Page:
The third Order of Birds according to the old arangement of Andreas Wagner
(Arch. fur Naturgesch. 1841, ii. page 93), in which he included
all the PICARAE of Nitzsch which were not ZYGODACTYL or amphibolic.
Subsequently Professor Cabanis (op. cit. 1847, i. pages 209-256,
and ii. pages 336-345) gave in greater detail the Families, subfamilies,
and genera which he believed the "Order" should comprise, and his are the
views which were adopted by most of the systematic writers who recognized
it at the time.
The word clavicles derives from the Latin "clavicula" meaning the
collar-bone. Each clavicle articulates by its dorsal end with a process
on the median side of the dorsal end of the coracoid, or with the scapula,
or with both; the ventral ends of the two clavicles generally fuse with
each other, forming the FURCULA, and approach the anterior end of the crest
of the sternum. Between them the OESOPHAGUS and the TRACHEA pass from the
neck into the thoracic cavity (see SKELETON).
So called in eastern Australia from its loud full note, ending sharply
like the crack of a whip, the Coachwhip Birds is the Eastern Whipbird (Psophodes
olivaceus), known as Psophodes crepitans by old ornithologists of
the 19th Century, while a second form, the Western Whipbird (Psophodes
nigrogularis) takes its place further westward. A third species,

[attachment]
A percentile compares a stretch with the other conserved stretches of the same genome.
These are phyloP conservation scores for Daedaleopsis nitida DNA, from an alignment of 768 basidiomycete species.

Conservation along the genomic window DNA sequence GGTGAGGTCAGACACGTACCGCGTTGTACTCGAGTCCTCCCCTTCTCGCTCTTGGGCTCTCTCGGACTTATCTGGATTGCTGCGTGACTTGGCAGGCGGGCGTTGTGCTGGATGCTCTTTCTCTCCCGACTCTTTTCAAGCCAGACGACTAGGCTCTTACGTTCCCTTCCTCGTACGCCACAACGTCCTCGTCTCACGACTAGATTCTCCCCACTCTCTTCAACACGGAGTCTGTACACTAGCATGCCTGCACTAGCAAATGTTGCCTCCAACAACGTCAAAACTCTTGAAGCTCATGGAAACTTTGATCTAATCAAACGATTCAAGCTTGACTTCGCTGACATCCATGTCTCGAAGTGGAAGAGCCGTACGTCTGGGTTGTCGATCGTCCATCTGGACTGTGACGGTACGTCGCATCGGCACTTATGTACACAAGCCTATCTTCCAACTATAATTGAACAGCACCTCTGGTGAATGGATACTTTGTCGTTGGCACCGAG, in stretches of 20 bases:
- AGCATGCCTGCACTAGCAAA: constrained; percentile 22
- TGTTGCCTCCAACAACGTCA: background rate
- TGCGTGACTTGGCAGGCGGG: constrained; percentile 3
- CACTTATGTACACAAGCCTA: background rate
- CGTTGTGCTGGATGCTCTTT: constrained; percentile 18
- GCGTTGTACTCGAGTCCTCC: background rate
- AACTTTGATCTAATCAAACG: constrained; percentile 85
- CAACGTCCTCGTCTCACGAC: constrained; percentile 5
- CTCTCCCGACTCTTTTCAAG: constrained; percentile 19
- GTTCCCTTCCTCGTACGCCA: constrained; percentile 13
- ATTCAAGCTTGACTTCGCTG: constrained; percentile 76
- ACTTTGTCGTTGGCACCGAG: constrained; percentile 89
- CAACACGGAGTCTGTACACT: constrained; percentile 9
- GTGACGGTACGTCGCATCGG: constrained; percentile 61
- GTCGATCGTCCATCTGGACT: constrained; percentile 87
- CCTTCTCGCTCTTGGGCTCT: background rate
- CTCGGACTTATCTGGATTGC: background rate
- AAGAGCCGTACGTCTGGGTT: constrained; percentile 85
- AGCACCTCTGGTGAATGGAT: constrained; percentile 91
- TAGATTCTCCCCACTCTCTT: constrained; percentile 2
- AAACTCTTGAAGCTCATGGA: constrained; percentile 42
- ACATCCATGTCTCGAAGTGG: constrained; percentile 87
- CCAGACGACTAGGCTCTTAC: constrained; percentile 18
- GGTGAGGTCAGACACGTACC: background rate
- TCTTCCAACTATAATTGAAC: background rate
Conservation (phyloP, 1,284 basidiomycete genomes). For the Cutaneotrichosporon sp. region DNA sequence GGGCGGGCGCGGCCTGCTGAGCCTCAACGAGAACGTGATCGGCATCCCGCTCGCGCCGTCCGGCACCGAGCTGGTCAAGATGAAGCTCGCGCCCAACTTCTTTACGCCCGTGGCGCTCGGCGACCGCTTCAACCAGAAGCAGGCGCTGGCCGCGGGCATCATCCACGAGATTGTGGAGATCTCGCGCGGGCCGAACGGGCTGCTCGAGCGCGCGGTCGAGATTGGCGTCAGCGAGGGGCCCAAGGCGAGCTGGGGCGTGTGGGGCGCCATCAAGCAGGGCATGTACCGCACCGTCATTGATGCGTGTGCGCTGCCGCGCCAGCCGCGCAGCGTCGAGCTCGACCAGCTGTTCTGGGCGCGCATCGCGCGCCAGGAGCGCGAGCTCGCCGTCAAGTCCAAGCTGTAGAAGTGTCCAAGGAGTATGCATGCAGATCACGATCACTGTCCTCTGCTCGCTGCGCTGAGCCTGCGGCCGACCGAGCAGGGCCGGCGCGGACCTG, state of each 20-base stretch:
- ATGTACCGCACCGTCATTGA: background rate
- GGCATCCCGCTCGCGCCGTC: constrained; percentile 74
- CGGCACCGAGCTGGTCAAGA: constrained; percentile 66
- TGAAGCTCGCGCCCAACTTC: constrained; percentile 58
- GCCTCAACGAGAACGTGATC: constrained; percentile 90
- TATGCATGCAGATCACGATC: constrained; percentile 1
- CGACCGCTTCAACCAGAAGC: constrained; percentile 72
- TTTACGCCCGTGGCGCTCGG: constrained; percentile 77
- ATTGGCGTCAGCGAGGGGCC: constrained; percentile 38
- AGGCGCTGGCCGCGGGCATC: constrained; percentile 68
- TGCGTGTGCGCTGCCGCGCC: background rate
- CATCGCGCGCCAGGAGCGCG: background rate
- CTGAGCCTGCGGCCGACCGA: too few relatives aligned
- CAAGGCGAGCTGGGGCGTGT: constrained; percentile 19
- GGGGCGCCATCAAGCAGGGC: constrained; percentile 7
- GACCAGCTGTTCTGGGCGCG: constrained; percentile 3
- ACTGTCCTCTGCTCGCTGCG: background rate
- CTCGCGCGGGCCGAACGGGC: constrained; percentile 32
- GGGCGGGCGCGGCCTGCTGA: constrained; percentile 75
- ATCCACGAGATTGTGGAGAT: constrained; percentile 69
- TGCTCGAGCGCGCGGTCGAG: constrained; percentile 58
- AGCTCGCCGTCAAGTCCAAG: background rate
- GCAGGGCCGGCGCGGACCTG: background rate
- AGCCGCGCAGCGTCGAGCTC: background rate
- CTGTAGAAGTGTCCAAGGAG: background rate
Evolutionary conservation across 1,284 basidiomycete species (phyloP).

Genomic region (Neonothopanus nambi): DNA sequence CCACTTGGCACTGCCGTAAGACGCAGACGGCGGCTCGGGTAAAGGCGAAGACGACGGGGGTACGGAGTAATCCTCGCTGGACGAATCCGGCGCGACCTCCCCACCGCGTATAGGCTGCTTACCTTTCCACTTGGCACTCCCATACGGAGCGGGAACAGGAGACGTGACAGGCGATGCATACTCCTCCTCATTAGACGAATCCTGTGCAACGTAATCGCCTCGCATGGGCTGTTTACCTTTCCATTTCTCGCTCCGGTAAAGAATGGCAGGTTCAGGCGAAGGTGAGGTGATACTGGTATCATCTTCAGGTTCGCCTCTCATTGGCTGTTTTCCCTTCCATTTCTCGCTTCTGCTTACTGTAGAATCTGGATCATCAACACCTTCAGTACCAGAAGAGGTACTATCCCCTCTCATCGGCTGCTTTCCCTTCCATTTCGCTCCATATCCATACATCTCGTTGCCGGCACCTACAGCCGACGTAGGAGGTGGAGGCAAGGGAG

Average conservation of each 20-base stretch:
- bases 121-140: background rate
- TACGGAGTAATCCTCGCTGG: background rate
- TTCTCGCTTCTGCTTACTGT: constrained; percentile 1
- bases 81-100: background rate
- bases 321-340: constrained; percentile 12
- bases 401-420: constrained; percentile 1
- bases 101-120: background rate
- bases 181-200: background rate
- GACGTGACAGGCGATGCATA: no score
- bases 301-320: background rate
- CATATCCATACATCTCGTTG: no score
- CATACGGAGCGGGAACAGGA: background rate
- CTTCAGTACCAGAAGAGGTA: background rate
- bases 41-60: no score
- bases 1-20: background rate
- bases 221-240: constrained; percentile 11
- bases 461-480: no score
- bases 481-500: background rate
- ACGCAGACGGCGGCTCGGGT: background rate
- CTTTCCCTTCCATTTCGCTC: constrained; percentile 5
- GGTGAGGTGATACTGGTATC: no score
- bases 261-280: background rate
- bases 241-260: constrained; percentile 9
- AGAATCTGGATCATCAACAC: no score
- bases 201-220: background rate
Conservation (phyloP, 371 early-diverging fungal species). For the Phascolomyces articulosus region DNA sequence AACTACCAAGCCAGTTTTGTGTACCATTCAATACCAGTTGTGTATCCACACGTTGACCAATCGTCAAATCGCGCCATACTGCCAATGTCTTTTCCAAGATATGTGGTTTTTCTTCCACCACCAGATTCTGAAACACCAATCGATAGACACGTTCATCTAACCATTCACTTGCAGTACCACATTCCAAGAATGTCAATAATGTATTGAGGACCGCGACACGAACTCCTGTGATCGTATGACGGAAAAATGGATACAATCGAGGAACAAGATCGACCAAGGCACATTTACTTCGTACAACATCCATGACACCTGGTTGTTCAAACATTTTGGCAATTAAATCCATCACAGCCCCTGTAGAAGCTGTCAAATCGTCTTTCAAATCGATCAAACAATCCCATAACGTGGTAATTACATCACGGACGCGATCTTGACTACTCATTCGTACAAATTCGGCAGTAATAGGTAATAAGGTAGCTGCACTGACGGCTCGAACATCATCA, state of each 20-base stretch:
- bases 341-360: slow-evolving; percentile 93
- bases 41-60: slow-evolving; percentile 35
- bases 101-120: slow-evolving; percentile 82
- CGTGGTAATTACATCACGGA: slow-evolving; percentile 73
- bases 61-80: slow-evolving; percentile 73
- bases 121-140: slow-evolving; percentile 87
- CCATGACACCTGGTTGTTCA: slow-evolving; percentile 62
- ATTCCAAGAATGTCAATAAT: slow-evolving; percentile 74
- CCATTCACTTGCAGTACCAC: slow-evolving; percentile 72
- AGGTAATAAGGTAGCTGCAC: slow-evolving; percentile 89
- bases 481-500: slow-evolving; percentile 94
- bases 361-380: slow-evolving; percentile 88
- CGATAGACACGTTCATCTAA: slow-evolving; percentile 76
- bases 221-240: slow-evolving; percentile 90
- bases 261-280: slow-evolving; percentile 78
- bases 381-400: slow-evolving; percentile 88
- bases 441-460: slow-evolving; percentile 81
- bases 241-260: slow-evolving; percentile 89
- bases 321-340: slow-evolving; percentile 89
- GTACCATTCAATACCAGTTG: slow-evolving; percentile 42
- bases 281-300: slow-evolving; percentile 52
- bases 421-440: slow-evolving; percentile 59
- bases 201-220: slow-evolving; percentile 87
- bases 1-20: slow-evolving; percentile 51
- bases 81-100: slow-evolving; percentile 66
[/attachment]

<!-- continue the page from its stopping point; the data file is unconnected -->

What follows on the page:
the Mallee Whipbird (Psophodes leucogaster) resides around Victoria and
South Eastern Australia. Beside its curious utterance it has a low,
inward, melodious song. It inhabits the thickest brushwood, seldom exposing
itself to view; but when seen is very animated in all its actions, raising
its crest and spreading its tail.
Sometimes wrongly spelt "Colemouse", the Coalmouse (German Kohlmeise) is
the Coal-TITMOUSE, Parus ater.
A Cob (Dutch Kaap and Kobbe), according to Montagu is a name
for the Great Black-backed GULL, Larus marinus, but also often applied
to almost any of the larger species of Sea-Gull. Cob also refers
to a male swan. Yarrell wrote in his 1843 book British Birds edition
1, iii. page 130:-" In the language of swanherds, the male Swan is called
a Cob, the female a Pen: these terms refer to the comparative size and
grade of the two sexes".